I met Hilaire Belloc’s great grandson in the New Year to look at an extant bust of Belloc, with a view to seeing whether there was ‘room’ for a posthumous bust or sculpture which tries to convey the emotive power obvious in some of the photographic imagery of the writer. At present we have precious little in the public domain, other than the decorative addition to the Horsham sundial.
I was intrigued and impatient – and doing a lot of research to find out more about who the Belloc artist might be. My gut feel was that it might be academic and over-stylised.
An early lead suggested the bust was mentioned in ‘And I too lived in Arcadia’ by Belloc’s writer sister Marie Belloc Lowndes. A fine plate shows a bust of Hilaire Belloc, but this turned out to be his grandfather, the painter. I started to search the web for references, and chanced upon Mapping the Practice and Profession of Sculpture in Britain and Ireland 1851-1951, which had a list of past exhibitors to The Exhibition of the Royal Academy of Arts Summer Exhibition back to 1768. And there it was: Mary Swainson: Exhibited 9 times between 1891 and 1913; nine works in all (medals, busts, including a bust of Hilaire Belloc and a bust and medal of Madame Belloc.)
So, she was well connected, but was she any good? Returning to the University of Glasgow Mapping database, we find she was born in 1862 and studied at the Slade School, London (1881-1885) under Alphonse Legros. From 1890 she taught at Cheltenham Ladies College for twenty years. During this time she maintained a studio in Paris, where she worked in the holidays and received advice and criticism from Antoine Bourdelle. From about 1910-14, Swainson worked in London and Paris and did some occasional teaching at Miss Wolsey Lewis’ school, Northforeland Lodge. She retired to L’Epine on the Island of Noirmoutier in the Vendée, where she died in 1932 aged about 70.
I still could not find a reference to the Belloc head in any public collection. Starting to search for a Belloc Swainson link, I found “Bessie Parkes to Mary Swainson: 13 letters, 1843-1852” in the Personal Papers of Bessie Rayner Parkes within JANUS, networked access to the catalogues of archives and manuscript collections held throughout Cambridge.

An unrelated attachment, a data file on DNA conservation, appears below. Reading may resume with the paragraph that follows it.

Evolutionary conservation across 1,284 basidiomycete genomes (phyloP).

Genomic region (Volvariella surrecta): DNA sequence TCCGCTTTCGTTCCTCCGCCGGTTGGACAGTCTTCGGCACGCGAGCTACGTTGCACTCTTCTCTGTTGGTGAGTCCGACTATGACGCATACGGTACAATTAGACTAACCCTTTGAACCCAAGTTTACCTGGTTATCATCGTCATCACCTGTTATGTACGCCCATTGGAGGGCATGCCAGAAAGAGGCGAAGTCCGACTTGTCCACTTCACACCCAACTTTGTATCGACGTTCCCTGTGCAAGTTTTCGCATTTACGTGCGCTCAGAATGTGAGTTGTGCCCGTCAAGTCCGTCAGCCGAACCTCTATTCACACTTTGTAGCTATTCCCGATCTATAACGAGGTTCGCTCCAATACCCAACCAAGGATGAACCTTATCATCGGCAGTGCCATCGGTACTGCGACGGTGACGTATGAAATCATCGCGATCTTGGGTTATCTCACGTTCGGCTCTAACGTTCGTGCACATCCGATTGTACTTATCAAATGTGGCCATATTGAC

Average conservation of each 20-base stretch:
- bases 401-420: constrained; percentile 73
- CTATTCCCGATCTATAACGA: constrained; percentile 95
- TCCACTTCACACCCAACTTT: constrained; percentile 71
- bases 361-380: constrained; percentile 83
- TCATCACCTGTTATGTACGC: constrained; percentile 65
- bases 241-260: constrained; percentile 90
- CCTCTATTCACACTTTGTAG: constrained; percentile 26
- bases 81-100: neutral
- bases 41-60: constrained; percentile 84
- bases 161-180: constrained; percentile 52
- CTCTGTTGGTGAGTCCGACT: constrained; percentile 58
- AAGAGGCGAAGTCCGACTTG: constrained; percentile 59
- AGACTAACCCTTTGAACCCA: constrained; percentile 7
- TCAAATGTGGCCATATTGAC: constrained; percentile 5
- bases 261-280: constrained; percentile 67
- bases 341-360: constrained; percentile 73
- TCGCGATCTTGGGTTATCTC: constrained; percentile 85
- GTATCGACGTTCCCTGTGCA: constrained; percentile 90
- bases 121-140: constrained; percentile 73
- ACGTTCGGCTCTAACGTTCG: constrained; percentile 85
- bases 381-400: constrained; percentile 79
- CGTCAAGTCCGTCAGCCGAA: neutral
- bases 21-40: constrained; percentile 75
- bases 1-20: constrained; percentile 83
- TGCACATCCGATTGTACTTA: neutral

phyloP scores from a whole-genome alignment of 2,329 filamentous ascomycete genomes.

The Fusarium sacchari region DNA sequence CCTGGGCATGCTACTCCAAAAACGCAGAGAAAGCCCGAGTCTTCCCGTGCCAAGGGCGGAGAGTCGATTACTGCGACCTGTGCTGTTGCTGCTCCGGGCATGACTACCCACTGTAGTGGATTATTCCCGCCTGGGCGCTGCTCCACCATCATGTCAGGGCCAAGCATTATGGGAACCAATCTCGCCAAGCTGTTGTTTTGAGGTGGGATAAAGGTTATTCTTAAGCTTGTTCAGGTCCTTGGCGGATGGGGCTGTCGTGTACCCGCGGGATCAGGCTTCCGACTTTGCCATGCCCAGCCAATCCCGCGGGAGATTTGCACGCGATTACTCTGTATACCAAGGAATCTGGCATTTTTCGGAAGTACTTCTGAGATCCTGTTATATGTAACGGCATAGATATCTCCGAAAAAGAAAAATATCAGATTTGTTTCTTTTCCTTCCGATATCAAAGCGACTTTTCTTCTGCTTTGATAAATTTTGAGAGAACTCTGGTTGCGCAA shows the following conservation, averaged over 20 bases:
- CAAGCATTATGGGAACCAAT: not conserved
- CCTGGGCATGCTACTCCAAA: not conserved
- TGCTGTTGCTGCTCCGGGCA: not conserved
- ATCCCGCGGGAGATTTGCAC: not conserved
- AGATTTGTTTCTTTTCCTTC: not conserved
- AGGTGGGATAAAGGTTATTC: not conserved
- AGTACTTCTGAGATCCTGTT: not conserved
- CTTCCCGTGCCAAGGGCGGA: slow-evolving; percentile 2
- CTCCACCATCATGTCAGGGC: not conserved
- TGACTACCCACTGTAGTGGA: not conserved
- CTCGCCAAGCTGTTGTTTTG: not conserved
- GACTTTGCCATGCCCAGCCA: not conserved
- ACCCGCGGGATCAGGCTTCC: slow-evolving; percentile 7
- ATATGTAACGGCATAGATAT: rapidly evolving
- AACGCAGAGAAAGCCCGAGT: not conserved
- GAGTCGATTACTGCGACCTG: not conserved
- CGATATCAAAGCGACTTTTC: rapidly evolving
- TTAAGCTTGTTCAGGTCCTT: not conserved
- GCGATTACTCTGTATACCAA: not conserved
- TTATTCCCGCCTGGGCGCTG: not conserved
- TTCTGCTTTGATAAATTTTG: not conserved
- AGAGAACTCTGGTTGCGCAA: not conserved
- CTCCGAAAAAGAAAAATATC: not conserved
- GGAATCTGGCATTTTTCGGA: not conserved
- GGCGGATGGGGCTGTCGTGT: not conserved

Bessie was Hilaire Belloc’s mother and a distinguished writer and feminist. Further analysis showed that ‘this’ Mary could not be our sculptor Mary; she had not yet been born. But the correspondence pattern suggested there must be friendship or family ties.
Edwin Newcome Swainson was father of ‘our’ Mary (b.1862) and eight younger siblings! We know he was Assistant Secretary of the Admiralty who seems to have been declared insane, possibly in the late 1880s, spending some time in Holloway Sanatorium.
So how do we know for sure this is the correct link? Edwin’s mother is noted as Mary Swainson (Parkes) – presumably Bessy’s sister.
Another cross reference comes through Bob Copper’s book Across Sussex with Belloc following The Four Men – he mentions a Dorothy Swainson as the ‘distinguished musician’ who put Belloc’s rhymes into musical notation. She was Hilaire Belloc’s cousin.
So how can we be sure the busts are the Swainson ones?
Firstly, the Royal Academy, whilst not having photographs, did have more information on the Summer Academy showings. Both busts are confirmed there as ‘marble’ – just as I have seen.
Secondly, The National Portrait Gallery confirmed that it had been offered two busts in 1954, which is just after Belloc’s death and we can presume this was from the Executor. Both were marble and listed as by Swainson. The pictures in the NPG file confirm the evidence of my own eyes.
Lastly, the corroboration of Hilaire Belloc himself. Robert Speaight’s book Life of Hilaire Belloc yields:
After Belloc’s return to Parliament by 314 votes as Member for Salford South in early 1910, he took a rest-cure in France, describing to George Wyndham: ‘I went to Paris where I hobnobbed with soldiers and renewed my youth; sat for my bust and renewed my vanity (not of beauty but of fame); ate clams and oysters with no collar and renewed my gluttony; mixed with equals and renewed my pride; heard Mass in Notre Dame and renewed my faith.’
We know Swainson had a studio in Paris where she retreated after teaching at Cheltenham Ladies’ College during term time. It is unlikely that another Paris bust exists which isn’t referenced anywhere on the web.
So we have more questions to answer, but as a sculptor, I feel some allegiance to promoting the talented and forgotten Mary Swainson rather than promoting myself as a candidate to conceive something contemporary from documentary sources. She also had more than a passing dialogue with Rodin, which I am now investigating.
I wonder whether one possibility might be that a bronze is created from either of the two Swainson marbles to enable public works in Slindon, Horsham or Shipley – in addition to the curated museum collections where the marble originals are finally lodged.
But would it not be marvellous to see the Legros bust of Swainson and her two distinguished marble works united in an exhibition in one of our national spaces?